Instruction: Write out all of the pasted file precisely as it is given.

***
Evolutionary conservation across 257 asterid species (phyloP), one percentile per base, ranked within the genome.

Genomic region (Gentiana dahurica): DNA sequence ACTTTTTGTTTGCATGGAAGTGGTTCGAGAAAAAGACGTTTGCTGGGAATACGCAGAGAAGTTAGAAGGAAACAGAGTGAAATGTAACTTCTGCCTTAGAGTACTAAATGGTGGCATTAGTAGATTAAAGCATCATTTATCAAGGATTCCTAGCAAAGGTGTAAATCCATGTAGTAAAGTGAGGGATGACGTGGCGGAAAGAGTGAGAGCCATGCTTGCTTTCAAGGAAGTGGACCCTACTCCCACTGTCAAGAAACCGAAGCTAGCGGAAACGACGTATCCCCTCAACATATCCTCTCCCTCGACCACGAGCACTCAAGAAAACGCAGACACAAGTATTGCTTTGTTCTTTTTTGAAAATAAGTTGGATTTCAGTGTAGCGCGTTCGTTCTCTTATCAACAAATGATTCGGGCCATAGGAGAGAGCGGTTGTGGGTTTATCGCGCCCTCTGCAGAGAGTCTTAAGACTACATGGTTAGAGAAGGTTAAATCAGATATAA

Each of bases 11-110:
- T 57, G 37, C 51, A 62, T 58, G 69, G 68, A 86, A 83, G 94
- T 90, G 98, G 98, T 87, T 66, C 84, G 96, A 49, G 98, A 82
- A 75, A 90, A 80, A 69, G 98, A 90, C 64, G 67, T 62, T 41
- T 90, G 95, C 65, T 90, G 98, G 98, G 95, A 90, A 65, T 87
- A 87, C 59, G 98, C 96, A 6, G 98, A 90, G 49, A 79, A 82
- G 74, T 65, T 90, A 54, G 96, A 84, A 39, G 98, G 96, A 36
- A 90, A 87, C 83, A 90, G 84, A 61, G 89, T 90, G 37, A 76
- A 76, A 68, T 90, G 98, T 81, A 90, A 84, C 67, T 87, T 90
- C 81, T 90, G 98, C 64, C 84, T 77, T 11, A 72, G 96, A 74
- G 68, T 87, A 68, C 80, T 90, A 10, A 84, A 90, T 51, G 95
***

Evolutionary conservation across 257 asterid species (phyloP), one percentile per base, ranked within the genome.

Genomic region (Gentiana dahurica): DNA sequence ACTTTTTGTTTGCATGGAAGTGGTTCGAGAAAAAGACGTTTGCTGGGAATACGCAGAGAAGTTAGAAGGAAACAGAGTGAAATGTAACTTCTGCCTTAGAGTACTAAATGGTGGCATTAGTAGATTAAAGCATCATTTATCAAGGATTCCTAGCAAAGGTGTAAATCCATGTAGTAAAGTGAGGGATGACGTGGCGGAAAGAGTGAGAGCCATGCTTGCTTTCAAGGAAGTGGACCCTACTCCCACTGTCAAGAAACCGAAGCTAGCGGAAACGACGTATCCCCTCAACATATCCTCTCCCTCGACCACGAGCACTCAAGAAAACGCAGACACAAGTATTGCTTTGTTCTTTTTTGAAAATAAGTTGGATTTCAGTGTAGCGCGTTCGTTCTCTTATCAACAAATGATTCGGGCCATAGGAGAGAGCGGTTGTGGGTTTATCGCGCCCTCTGCAGAGAGTCTTAAGACTACATGGTTAGAGAAGGTTAAATCAGATATAA

Each of bases 11-110:
- T 57, G 37, C 51, A 62, T 58, G 69, G 68, A 86, A 83, G 94
- T 90, G 98, G 98, T 87, T 66, C 84, G 96, A 49, G 98, A 82
- A 75, A 90, A 80, A 69, G 98, A 90, C 64, G 67, T 62, T 41
- T 90, G 95, C 65, T 90, G 98, G 98, G 95, A 90, A 65, T 87
- A 87, C 59, G 98, C 96, A 6, G 98, A 90, G 49, A 79, A 82
- G 74, T 65, T 90, A 54, G 96, A 84, A 39, G 98, G 96, A 36
- A 90, A 87, C 83, A 90, G 84, A 61, G 89, T 90, G 37, A 76
- A 76, A 68, T 90, G 98, T 81, A 90, A 84, C 67, T 87, T 90
- C 81, T 90, G 98, C 64, C 84, T 77, T 11, A 72, G 96, A 74
- G 68, T 87, A 68, C 80, T 90, A 10, A 84, A 90, T 51, G 95